Winter can be cold and uncomfortable, but you (and your horses) can still enjoy riding out during this chilly time of year with a few practical tips:
1. Those hand warmers (and foot warmers) that we recommended in our Christmas-gift article really are must-haves when you’re working at the barn or climbing on a horse. Add a pair of hand warmers to your gloves, slip the foot warmers inside your boots and even put a pair into the back pockets of your jeans. Staying cozy and comfortable enhances any outdoor activity!
2. Add a fleece headband to cover your ears; it fits well under your helmet. You don’t have to forego safety to keep your head and ears warm.
3. If driving to the barn before you ride, hold your helmet up by the heat vent to warm it a little before you put it on.
4. Use a bitless bridle or riding halter in lieu of a bit. Most horses don’t appreciate a freezing cold metal bit in their mouth. Riding without a bit is likely to increase their cooperation.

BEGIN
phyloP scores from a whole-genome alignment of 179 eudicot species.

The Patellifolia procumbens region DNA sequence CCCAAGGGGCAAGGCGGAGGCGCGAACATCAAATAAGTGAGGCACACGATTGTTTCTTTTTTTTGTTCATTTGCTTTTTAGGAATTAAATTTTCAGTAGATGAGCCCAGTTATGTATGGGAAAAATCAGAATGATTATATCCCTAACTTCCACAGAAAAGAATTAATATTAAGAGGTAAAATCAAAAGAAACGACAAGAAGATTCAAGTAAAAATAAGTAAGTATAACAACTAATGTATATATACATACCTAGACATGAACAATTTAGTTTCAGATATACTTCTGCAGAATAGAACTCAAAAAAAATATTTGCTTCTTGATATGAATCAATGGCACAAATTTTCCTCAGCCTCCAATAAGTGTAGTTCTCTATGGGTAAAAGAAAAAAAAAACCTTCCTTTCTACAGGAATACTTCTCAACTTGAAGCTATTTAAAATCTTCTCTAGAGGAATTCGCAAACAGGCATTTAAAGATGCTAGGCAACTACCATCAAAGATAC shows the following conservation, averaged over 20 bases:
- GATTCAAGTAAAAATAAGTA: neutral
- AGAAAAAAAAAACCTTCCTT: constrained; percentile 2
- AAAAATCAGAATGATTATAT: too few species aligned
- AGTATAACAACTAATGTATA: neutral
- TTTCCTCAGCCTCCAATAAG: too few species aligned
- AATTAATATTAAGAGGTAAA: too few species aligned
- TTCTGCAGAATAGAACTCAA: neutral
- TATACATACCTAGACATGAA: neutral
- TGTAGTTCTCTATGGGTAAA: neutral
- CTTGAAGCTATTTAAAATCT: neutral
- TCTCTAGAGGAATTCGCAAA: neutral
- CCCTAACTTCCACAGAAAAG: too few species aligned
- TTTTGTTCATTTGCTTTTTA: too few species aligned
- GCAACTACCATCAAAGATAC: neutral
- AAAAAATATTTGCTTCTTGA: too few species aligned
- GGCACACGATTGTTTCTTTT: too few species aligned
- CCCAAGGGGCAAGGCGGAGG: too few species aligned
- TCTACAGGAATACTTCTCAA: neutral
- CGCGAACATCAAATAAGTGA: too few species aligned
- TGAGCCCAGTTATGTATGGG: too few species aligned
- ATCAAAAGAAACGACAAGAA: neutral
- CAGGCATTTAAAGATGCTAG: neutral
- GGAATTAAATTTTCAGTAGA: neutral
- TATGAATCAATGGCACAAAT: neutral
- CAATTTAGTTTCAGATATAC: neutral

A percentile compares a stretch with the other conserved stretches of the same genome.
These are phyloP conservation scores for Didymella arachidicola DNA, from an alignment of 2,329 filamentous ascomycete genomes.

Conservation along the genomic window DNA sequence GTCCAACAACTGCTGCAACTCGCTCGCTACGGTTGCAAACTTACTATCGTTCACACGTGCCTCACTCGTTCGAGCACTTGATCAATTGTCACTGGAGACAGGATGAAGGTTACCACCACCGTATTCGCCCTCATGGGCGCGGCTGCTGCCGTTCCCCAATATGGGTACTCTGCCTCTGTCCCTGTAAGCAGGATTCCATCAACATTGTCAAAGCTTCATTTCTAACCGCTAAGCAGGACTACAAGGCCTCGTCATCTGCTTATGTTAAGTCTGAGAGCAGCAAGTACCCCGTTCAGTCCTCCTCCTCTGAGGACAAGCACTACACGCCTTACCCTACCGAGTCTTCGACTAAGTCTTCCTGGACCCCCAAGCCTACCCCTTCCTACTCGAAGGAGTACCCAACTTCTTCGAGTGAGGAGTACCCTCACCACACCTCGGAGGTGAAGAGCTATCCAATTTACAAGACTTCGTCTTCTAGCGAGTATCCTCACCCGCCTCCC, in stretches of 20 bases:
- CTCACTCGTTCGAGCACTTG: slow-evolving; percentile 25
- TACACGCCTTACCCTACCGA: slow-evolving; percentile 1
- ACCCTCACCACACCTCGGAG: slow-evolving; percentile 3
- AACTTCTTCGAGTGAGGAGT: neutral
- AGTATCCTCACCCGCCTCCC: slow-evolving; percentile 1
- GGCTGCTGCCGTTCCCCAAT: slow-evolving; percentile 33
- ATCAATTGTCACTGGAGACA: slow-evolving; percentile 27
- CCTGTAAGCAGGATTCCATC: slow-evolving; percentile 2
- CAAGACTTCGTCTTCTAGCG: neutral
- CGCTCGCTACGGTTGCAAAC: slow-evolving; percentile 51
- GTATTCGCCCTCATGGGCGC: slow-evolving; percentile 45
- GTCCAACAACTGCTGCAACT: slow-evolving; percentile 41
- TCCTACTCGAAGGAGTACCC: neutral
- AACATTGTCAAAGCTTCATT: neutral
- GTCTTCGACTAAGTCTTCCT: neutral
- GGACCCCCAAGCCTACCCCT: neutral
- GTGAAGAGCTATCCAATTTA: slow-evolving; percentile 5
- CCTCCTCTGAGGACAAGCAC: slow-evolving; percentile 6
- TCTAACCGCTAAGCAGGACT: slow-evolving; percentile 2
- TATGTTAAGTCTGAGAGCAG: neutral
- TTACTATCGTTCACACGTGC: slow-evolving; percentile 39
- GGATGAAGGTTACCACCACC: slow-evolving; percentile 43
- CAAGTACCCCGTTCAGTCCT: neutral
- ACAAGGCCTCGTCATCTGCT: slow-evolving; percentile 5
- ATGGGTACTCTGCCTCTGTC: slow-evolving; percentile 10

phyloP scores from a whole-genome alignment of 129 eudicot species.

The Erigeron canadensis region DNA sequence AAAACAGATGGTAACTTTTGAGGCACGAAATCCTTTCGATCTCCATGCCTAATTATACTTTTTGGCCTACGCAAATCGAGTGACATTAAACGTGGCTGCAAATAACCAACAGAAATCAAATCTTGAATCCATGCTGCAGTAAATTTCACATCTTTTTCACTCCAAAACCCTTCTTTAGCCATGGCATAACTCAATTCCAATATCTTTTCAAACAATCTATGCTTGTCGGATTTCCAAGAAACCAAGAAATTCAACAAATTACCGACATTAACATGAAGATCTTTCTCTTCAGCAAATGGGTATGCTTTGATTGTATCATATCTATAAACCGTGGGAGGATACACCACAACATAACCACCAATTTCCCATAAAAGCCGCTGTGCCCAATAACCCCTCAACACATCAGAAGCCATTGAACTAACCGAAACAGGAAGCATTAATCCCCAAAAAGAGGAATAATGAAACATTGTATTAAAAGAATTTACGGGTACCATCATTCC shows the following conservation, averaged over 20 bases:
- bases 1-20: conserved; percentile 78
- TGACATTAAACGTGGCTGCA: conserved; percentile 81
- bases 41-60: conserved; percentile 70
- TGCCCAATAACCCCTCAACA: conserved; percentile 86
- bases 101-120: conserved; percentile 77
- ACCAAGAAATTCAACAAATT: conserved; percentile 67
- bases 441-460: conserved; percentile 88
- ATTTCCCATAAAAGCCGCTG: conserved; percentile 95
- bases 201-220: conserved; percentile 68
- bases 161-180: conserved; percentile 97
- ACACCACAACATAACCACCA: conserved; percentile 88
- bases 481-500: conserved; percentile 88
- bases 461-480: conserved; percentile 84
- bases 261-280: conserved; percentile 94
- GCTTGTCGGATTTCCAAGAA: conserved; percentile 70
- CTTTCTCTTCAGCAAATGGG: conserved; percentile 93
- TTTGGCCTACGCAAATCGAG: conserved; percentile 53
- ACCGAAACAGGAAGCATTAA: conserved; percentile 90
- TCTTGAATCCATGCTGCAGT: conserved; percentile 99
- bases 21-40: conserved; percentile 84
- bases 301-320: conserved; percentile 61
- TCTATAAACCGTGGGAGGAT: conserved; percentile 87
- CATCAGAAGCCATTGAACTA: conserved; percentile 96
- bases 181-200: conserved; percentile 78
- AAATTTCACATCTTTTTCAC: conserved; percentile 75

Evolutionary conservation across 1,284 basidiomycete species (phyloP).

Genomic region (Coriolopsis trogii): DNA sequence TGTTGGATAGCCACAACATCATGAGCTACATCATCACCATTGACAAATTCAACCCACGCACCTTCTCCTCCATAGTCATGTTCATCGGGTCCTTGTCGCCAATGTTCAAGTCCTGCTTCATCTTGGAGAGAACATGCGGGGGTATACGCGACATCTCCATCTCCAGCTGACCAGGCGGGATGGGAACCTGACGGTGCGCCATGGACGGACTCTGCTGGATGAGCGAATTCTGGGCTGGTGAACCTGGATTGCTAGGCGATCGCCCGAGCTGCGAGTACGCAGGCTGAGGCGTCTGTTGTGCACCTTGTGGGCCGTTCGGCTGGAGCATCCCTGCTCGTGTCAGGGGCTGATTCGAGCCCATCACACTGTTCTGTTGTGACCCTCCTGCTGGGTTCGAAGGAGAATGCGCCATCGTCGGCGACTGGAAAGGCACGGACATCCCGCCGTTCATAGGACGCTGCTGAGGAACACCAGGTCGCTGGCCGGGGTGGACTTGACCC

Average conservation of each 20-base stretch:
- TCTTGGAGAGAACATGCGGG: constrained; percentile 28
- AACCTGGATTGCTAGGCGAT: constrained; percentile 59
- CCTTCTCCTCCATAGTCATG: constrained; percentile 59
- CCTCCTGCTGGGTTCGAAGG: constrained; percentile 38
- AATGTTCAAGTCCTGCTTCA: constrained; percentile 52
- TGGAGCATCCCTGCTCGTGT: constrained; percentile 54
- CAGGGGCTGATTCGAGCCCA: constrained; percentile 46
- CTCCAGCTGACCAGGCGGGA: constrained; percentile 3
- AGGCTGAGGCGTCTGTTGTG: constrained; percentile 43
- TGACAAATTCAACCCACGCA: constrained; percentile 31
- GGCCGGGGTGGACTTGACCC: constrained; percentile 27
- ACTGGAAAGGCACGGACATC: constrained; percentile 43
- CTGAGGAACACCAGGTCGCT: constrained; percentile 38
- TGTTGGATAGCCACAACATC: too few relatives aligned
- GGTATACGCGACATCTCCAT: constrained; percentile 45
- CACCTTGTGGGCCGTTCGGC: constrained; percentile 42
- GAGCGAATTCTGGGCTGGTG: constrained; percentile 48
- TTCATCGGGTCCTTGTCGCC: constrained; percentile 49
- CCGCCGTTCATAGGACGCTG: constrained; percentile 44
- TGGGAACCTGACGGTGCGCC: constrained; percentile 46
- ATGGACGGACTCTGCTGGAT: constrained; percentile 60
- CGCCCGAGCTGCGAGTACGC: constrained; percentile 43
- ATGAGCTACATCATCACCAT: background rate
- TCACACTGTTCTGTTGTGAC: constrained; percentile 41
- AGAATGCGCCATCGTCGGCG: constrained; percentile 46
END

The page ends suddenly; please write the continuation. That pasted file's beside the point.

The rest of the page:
5. Respect the winter friskies. Let your horses out to play and run for a bit before you climb aboard for a cold-weather ride. If you get on a young horse that you feel is ready to take flight at any moment, ride in a contained area and make your session short and sweet. Always end on a good note; an effective ride need not be a long ride.
6. If your horses are blanketed, fold the blanket in a way that will retain as much interior warmth and dryness as possible when you take it off to tack up your horse.
7. A fleece cooler, or even a towel warmed in the dryer, can help protect your horse’s loins when you remove tack, before replacing the blanket.
8. If it’s snowing while you ride or work your horse, try and put them in a sheltered area after your session is done, before putting the horse blankets back on (this allows them to dry off so you’re not putting a blanket on your wet horse).
9. Wear enough clothes to keep warm, but not so much that you can't move. You still want to be able to relax and move with your horse.
10. Before tacking your horse, make sure the equipment is dry. Never put a damp saddle pad on your horse's back (this rule applies any time of the year).
Horses and humans will both look forward to fun winter rides when they’re kept as comfortable as possible. Happy trails!